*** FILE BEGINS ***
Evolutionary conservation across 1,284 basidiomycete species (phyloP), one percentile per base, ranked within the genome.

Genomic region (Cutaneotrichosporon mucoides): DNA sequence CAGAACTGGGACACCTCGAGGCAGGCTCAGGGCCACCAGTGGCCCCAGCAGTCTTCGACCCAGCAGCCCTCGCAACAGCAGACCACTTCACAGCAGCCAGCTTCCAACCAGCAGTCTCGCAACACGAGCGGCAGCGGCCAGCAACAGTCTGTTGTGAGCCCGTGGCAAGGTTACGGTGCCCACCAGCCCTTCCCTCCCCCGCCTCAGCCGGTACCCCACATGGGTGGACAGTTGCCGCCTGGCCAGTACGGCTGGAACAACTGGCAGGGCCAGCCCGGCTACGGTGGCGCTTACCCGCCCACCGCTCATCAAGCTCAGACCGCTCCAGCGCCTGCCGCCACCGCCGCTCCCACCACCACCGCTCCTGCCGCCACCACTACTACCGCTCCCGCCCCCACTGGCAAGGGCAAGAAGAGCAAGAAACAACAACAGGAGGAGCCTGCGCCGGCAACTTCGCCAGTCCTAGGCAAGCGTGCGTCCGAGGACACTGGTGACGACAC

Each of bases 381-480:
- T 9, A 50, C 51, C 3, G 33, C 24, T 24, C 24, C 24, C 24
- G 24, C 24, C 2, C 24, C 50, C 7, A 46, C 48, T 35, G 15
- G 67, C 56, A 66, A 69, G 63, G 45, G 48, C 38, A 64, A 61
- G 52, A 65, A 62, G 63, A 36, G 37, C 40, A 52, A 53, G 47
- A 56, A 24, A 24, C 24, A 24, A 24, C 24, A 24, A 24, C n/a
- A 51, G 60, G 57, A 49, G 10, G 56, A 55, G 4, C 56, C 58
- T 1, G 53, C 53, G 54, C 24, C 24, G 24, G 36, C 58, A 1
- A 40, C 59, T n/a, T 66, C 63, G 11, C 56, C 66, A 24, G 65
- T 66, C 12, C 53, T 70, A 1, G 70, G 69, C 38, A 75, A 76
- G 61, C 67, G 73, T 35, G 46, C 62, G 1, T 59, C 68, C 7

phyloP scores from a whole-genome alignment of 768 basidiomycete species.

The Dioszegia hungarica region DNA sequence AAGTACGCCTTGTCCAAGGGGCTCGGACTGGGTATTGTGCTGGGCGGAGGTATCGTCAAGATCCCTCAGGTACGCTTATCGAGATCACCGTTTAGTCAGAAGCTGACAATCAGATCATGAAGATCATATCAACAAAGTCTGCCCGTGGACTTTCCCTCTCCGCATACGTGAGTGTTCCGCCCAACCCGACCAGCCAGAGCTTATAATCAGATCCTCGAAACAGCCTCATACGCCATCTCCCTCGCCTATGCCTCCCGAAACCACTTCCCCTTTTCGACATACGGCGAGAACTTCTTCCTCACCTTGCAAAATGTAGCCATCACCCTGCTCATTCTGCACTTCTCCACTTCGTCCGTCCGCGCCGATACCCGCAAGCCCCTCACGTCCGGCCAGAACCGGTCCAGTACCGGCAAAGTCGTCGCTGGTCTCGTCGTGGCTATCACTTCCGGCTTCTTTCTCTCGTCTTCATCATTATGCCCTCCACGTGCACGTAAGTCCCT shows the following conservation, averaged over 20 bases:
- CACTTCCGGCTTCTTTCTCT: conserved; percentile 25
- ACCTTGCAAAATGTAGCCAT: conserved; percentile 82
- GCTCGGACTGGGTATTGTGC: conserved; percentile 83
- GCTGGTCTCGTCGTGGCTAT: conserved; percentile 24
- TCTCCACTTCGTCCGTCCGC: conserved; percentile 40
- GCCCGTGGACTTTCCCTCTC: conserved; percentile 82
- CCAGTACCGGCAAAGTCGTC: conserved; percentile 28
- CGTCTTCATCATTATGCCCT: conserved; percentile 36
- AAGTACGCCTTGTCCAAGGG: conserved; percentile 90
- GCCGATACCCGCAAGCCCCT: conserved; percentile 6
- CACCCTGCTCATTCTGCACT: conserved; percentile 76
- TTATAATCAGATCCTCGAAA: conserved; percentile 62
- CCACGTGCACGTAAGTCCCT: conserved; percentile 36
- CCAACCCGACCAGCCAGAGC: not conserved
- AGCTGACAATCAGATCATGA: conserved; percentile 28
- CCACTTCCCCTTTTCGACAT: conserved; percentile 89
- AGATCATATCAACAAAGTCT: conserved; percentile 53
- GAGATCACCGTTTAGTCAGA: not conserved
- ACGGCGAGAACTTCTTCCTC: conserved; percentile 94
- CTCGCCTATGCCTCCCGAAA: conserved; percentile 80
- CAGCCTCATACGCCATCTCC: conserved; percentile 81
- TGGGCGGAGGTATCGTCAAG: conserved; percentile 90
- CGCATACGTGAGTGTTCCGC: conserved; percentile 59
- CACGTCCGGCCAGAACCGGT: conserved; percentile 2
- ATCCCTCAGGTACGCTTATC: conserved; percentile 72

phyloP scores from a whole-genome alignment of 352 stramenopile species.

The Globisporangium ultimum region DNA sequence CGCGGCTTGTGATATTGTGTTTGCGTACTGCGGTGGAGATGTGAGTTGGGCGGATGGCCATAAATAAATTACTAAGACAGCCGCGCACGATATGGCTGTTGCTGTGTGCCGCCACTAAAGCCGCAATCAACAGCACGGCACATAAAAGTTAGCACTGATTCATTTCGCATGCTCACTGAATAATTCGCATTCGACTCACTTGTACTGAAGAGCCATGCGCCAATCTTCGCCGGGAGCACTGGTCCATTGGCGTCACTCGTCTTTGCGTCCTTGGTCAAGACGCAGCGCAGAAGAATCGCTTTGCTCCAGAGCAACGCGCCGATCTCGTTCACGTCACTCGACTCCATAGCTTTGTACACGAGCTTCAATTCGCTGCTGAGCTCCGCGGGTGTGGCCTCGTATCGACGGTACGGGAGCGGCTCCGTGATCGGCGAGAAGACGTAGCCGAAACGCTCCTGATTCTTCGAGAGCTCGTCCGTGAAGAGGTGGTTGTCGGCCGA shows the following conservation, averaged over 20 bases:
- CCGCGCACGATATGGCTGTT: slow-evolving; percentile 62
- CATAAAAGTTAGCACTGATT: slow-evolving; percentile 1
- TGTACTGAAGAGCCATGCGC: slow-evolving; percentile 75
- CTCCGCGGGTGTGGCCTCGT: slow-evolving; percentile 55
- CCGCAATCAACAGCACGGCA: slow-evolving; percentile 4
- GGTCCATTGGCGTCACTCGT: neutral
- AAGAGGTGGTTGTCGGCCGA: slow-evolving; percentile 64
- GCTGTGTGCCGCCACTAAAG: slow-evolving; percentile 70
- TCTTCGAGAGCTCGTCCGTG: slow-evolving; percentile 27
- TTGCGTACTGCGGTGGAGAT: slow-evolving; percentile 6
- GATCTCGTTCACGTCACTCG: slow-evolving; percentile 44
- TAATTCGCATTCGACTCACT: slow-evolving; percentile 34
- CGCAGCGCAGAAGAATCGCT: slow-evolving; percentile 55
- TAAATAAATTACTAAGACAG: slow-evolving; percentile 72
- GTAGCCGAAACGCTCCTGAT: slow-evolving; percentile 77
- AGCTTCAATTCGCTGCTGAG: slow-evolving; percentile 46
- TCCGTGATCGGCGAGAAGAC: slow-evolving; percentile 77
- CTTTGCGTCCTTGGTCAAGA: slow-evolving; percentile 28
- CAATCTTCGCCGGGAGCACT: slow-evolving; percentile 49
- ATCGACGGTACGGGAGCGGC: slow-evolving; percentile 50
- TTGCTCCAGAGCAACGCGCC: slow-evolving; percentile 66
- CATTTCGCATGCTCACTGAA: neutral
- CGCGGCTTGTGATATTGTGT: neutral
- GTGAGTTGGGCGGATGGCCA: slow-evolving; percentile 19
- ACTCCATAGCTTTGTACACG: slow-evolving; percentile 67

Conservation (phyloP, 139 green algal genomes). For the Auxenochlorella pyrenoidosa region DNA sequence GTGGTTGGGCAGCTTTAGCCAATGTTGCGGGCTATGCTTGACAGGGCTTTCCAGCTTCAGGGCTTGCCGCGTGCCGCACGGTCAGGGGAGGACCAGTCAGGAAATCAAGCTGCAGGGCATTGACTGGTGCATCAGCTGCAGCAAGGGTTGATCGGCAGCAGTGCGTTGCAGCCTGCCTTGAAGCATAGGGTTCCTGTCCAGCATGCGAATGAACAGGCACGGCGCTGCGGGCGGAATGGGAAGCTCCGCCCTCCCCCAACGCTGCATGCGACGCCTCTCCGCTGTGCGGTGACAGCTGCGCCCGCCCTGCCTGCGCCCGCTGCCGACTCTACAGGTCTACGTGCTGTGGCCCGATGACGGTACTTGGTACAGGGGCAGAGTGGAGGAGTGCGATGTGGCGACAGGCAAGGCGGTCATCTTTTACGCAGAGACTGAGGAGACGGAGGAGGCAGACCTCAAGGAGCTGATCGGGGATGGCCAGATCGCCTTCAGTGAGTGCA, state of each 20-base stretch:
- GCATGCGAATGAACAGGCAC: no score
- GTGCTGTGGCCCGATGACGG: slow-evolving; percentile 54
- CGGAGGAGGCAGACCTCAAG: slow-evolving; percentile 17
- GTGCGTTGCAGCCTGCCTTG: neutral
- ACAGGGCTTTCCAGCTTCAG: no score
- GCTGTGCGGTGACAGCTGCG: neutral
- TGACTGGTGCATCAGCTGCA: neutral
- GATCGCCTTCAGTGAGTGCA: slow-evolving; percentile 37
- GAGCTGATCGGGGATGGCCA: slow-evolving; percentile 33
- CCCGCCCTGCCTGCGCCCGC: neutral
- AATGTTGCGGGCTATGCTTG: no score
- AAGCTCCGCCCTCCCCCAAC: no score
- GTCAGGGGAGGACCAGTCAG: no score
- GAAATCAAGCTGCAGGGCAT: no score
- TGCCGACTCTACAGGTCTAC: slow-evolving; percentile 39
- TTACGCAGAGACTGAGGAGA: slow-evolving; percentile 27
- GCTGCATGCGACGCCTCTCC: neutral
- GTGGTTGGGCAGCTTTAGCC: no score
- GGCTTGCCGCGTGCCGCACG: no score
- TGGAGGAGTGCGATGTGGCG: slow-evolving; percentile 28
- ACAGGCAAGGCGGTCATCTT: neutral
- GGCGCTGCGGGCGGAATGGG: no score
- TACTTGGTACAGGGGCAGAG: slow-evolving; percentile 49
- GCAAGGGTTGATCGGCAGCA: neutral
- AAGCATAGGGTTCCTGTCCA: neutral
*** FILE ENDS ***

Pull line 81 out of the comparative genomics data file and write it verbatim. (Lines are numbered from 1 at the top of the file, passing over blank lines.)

- GTCAGGGGAGGACCAGTCAG: no score